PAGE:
Earth Day is about holding to our intentions of being good stewards of the environment. It’s a trust that we hold for the generations to come
Everyone wins when environmental health is respected and safeguarded
Each time the healthy balance of our environment is downgraded and environmental health on the planet suffers, quality of life becomes more difficult to sustain. As a San Diego holistic dentist I see a responsibility to the environment as well as to my patients. When green dentistry acts as a monitor of dentists’ environmental footprint, the impact of our profession on the oceans, for example, can be softened.
One important way for dentistry to go green is to filter out dental metals before they get into the water system. The filter that does this is called an amalgam separator. It is only mandated in a few states, and California is not one of them. Since the filters are pricey- around $1000,00, dentists often don’t volunteer to install them. Ask your dentist if he or she has an amalgam separator.
Amalgam separators are used to filter out dental metals before they get into the water system.
This blog was launched as a celebration of Earth Day 2009 and to showcase the video on ocean conservation we created for Encinitas Environment Day that year. We are giving our blog a new look in honor of Earth Day 2011.
Some exceptional videos are available to mark this year’s event. Above is one from Greenpeace, an organization that has been championing conservation since 1971. Headquartered in the Netherlands, Greenpeace’s now has an Earth Day network in 41 countries.
At the California Dental Association convention that met in San Diego this weekend, we encountered Teena Marie of Precious Metals, Ltd. Teena does a service for the environment by recycling dental scrap metal. She reminded us that she’d provided dental metals that were imaged in our 2009 video on conservation. Created for Encinitas Environment Day, the video can be found here: http://www.dentistrygoesgreen.com/?m=200907.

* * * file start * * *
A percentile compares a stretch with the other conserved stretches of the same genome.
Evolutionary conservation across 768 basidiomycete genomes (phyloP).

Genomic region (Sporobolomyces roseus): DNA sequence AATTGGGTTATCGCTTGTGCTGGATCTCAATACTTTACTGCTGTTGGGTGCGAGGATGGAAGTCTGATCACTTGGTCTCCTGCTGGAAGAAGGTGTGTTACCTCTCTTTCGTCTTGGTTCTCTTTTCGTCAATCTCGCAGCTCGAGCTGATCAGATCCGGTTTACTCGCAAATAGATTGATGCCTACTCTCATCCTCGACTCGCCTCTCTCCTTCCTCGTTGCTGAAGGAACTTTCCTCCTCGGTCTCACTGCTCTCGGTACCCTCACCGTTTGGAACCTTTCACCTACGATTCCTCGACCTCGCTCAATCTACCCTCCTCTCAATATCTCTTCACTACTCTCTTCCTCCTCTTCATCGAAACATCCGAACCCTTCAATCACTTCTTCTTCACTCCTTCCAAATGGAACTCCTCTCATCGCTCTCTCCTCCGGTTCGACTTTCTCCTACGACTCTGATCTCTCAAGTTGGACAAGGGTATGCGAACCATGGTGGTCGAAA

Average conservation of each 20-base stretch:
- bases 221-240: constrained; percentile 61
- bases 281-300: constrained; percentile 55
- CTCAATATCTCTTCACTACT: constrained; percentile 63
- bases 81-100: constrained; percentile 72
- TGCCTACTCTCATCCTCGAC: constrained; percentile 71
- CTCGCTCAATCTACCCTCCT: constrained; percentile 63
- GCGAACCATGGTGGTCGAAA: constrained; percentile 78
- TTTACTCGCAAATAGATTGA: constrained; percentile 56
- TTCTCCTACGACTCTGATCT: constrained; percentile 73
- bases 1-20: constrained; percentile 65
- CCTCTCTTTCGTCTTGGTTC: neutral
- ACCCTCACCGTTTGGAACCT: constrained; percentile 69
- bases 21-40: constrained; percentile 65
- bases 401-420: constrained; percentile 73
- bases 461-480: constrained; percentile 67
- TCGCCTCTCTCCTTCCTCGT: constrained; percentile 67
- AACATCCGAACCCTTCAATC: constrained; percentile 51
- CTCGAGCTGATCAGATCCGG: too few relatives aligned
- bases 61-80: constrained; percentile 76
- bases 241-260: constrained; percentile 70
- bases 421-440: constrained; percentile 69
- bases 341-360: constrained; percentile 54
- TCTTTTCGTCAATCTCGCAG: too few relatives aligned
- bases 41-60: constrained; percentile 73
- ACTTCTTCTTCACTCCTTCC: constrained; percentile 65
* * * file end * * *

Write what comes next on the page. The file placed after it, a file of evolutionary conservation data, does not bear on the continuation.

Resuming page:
Teena is passionate about protecting the environment and so are many dental office workers she encounters on her rounds. We were stunned to learn that many dentists are not interested in recycling dental scrap metals. To this end we promised to deliver an update of our video and get the message out… Recycling dental scrap metal is just plain common sense because it is a simple thing we can do to protect our environment. Find out how San Francisco is mandating greater responsibility from dental offices at http://www.dentistrygoesgreen.com/?m=200907. Then ask your local dentist if the office has an amalgam separator and play a part in making sure that dentistry goes green.
An environmental project on toxic methyl-mercury ingestion released in February 2010 quantified the actual cost of toxic mercury emissions. Issued jointly by Norwegian and Swedish research institutes, the report estimates that if current trends continue, human and wildlife exposure will increase by 25%. The Scandinavian study estimates that damages to society worldwide, due to respiratory issues and loss of I.Q., may be as much as $6.6 billion.
In places where fish consumption is high, or in areas where pollution is heavy due to factors like coal burning, the risk is greatest. Other factors include the use of mercury amalgams in dentistry. Elsewhere, it has been estimated that up to twenty tons of heavy metals released into the environment annually are dental metals from offices in the US. However, emission controls and technological reductions could allow emissions to drop by as much as 60%.
Methylmercury is the main pollutant that accumulates in living organisms, including fish. In 2004, the FDA, together with the Environmental Protection Agency, issued a joint advisory aimed at protecting pregnant women, women considering becoming pregnant, nursing mothers and young children. At high enough levels, mercury can harm a developing fetus and cause problems with brain development. The advisory recommended that these populations avoid four types of large predator fish that accumulate greater quantities of pollutants, such as swordfish, shark, tilefish from the Gulf of Mexico and king mackerel.
About my blog
As a holistic dentist practicing in San Diego, I address environmental health concerns on an ongoing basis.
Environmental health refers to a sustainable balance in our bodies and in our world.
Here we explore current trends and issues that affect both.